I don’t think I had any pressing study appointments on Monday mornings in late 1992. Hence my weekly routine would be to drive onto the university campus, log on at a computer terminal and type up from my notes my weekly take on the UK charts. The columns were posted to usenet, but we mere students had no direct posting access to the university newsfeed, so I had to use an email gateway, firing the messages at an automated program which accepted submissions and deposited them in the requested group. It could take anything up to 8 hours to work its way through the queue, and it might be several days before I saw my own message filter back to the local feed. Somehow it always seemed worth the effort.
For the curious then, here is the unexpurgated text (headers and all) of that very first chart commentary message. Remember when the most noteworthy thing about I Will Always Love You was the “massive promotional effort” it had taken to get it into the Top 20 in the first place?
From: firstname.lastname@example.org (Mr J I D Masterton)
Subject: CHART: UK Top 40 analysis. Week ending 14-11-92
Date: Mon, 9 Nov 92 11:30:08 GMT
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Update of UK Top 40 for week ending 14th November 1992. This posting is
intended as a complement rather than a replacement of those supplied by
others on this newsgroup:
No. 40: NEW ENTRY. First of 10 on this weeks chart. PM Dawn – I’d die
without you. Yet another track from the soundtrack of the film
‘Boomerang’ makes it appearance. Unbelievably this is PM Dawn’s first
Top 40 hit since ‘Set Adrift On Memory Bliss’ back in August 1991.
Recent singles have fared less well and by their standards this is a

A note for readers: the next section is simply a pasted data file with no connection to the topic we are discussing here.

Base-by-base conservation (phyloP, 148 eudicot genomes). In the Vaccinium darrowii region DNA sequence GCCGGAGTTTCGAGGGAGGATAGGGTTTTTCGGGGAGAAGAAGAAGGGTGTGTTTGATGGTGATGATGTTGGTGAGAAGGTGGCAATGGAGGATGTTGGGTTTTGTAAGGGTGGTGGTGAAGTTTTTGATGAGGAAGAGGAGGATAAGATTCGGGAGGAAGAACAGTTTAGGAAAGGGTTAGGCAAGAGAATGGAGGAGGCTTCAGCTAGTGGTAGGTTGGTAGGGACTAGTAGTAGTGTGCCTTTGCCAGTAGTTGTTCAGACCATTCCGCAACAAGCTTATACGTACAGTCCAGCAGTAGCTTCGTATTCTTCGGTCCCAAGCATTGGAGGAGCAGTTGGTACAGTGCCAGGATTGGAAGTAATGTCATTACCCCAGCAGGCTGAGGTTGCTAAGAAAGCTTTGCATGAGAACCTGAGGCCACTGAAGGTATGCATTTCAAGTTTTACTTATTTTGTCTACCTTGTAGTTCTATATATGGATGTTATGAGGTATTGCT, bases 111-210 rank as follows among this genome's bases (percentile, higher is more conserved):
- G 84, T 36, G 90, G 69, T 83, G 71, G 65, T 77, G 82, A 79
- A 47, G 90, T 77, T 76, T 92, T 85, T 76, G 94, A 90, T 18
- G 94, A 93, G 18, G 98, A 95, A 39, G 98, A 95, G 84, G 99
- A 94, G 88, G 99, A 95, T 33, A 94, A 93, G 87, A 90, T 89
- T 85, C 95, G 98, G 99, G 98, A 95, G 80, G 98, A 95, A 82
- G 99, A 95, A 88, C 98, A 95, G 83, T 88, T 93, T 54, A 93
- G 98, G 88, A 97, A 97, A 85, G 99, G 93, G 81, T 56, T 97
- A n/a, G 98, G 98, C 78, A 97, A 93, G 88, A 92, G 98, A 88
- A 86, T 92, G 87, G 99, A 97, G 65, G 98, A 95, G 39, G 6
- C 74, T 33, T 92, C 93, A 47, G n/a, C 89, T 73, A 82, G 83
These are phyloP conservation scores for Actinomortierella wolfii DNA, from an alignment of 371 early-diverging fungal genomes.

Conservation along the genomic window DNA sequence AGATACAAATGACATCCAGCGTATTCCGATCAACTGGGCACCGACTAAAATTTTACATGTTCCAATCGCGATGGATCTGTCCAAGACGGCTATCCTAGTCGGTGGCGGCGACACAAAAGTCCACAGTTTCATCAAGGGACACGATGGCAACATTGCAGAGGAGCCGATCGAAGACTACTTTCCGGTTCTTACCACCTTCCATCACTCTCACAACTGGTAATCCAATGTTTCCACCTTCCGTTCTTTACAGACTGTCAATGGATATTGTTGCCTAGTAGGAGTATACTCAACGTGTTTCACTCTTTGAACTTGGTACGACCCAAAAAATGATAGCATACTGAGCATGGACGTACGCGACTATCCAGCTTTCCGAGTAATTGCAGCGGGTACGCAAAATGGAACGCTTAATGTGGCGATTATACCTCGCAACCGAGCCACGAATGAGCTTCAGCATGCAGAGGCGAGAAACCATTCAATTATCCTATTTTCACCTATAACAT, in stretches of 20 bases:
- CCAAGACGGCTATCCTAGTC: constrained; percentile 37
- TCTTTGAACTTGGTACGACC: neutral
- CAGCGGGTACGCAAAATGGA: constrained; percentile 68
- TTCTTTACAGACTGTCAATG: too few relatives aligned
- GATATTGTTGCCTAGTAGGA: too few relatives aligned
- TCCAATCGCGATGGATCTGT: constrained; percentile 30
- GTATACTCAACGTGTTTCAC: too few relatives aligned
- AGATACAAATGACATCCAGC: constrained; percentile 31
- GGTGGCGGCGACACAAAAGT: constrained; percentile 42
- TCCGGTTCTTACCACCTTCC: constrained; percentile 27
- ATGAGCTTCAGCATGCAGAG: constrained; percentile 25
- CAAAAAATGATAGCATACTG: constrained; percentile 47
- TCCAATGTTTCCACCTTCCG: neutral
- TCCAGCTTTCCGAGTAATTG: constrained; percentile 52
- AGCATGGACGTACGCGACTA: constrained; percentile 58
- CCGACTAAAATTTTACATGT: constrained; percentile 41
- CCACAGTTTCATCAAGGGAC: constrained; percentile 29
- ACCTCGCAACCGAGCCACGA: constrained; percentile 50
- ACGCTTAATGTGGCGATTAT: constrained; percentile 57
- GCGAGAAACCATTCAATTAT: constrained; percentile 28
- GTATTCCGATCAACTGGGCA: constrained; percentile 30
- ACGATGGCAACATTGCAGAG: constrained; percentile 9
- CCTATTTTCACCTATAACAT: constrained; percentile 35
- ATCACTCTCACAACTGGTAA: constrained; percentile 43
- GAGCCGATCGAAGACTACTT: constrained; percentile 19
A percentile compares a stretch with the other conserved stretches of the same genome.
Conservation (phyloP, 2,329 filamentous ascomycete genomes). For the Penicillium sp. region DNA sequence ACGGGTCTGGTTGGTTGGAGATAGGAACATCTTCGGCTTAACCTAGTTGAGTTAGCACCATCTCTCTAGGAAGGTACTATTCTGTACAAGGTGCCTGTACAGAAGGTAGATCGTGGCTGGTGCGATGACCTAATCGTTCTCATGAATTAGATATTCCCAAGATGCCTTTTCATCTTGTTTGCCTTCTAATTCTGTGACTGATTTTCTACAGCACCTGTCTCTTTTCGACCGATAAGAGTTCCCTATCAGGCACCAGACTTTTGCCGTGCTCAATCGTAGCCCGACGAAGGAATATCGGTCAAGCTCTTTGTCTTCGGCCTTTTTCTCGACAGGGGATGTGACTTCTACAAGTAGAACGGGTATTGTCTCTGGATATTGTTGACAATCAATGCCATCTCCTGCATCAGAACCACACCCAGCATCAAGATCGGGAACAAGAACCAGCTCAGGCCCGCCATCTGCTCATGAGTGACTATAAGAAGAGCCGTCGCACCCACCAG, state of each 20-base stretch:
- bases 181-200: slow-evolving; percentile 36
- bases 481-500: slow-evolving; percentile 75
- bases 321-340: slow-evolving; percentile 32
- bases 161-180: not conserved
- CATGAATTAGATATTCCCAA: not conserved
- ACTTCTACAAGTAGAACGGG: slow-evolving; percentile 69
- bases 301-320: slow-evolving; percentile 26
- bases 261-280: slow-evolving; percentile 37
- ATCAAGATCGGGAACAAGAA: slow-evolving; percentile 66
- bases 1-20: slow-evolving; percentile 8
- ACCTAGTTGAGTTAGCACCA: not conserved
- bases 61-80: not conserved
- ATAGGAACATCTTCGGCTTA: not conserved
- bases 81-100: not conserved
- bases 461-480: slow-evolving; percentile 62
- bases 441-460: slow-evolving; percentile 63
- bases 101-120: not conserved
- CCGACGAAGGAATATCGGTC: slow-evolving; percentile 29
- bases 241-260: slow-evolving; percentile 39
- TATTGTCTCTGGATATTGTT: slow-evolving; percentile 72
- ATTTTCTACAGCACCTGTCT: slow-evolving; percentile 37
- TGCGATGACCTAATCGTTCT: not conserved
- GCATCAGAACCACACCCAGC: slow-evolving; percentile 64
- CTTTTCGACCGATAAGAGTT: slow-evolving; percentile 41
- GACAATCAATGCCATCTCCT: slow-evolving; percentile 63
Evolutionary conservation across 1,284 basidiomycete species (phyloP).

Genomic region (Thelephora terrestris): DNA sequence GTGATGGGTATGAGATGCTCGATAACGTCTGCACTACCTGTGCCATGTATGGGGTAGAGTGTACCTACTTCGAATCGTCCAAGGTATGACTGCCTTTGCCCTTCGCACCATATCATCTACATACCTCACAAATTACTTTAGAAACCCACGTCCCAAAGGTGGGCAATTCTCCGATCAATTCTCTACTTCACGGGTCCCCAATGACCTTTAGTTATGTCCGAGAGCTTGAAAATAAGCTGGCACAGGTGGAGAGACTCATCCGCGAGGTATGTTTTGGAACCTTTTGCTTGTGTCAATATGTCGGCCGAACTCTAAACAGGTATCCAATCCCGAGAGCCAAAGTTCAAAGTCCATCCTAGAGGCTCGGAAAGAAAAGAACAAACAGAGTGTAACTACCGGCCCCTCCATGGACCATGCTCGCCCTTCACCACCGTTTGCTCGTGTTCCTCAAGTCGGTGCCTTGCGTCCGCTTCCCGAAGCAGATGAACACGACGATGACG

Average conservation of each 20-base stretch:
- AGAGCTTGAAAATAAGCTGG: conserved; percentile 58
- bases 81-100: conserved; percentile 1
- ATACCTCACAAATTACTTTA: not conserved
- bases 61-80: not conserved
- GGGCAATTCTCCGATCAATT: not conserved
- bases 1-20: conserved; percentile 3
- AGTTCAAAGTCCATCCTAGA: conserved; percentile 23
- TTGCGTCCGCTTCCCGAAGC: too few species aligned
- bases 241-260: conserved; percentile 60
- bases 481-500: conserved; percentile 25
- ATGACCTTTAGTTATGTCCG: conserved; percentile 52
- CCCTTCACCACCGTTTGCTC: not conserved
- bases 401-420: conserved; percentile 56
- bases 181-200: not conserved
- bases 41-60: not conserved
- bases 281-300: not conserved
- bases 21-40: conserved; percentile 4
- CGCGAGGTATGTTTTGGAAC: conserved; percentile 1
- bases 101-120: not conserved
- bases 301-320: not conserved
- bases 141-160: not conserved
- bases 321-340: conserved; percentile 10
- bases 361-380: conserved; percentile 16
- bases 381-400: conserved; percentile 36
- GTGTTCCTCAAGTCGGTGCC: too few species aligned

comparatively low entry.
No. 39: NEW ENTRY. East 17 – Gold. East 17 are the latest teen
sensation to hit the UK charts. ‘Gold’ is a followup to ‘House
Of Love’ their debut hit which made the Top ten back in
September. With their tracks having a harder dance feel to them
unlike most teen bands their future looks set to follow
soundalikes EMF. Watch this climb.
No. 36: NEW ENTRY. Inspiral Carpets – Bitches Brew. A mixed year so far
for the Inspiral Carpets, their only top 20 entry this year was
‘Dragging Me Down’ back in March. You get the feeling they are only
selling at present to their existing fan base and this new track will
not change this. Expect it to progress no further.
No. 33: NEW ENTRY. Cher – Oh No Not My Baby. Currently enjoying her
biggest run of UK sucess, Cher enters with the first track to be
released from her forthcoming Greatest Hits collection in time for
Christmas. The song itself, although being a new recording by
Cher, is an old one. Written by Goffen/King it has already been
a UK chart success twice, reaching No.11 for Manfred Mann in
1965 and being taken to No.6 by Rod Stewart in 1973.
No. 31: NEW ENTRY. Gary Clail – Who Pays The Piper. Clail, best known for
his 1991 hit ‘Human Nature’ returns to the charts with another
typically storming dance track. Like his previous ventures, the
record features the ‘On-U sound system’, one of the countries
most celebrated underground dance troupes.
No. 30: NEW ENTRY. INXS – Taste It. Third hit from the latest album
‘Welcome To Wherever You Are’ from the Aussie rockers. They too
have been experiencing mixed fortunes of late and have yet to
crack the Top 20 this year. ‘Taste It’ may well change
everything and makes a strong debut thanks to a live
performance on the BBCs Top Of The Pops on Thursday night…
No. 27: CLIMBER. Rotterdam Termination Source – Poing. Possibly one of
the quirkier records in this weeks chart, ‘Poing’ is the
brainchild of two Djs from Amsterdam. Imagine the sound ‘Poing’
coupled with a dance beat and you have this record in a
nutshell. Yes, that is literally all it does for 3.5 minutes!
Most would have expected it to climb further than 8 places this
week but its showing may well improve as radio airplay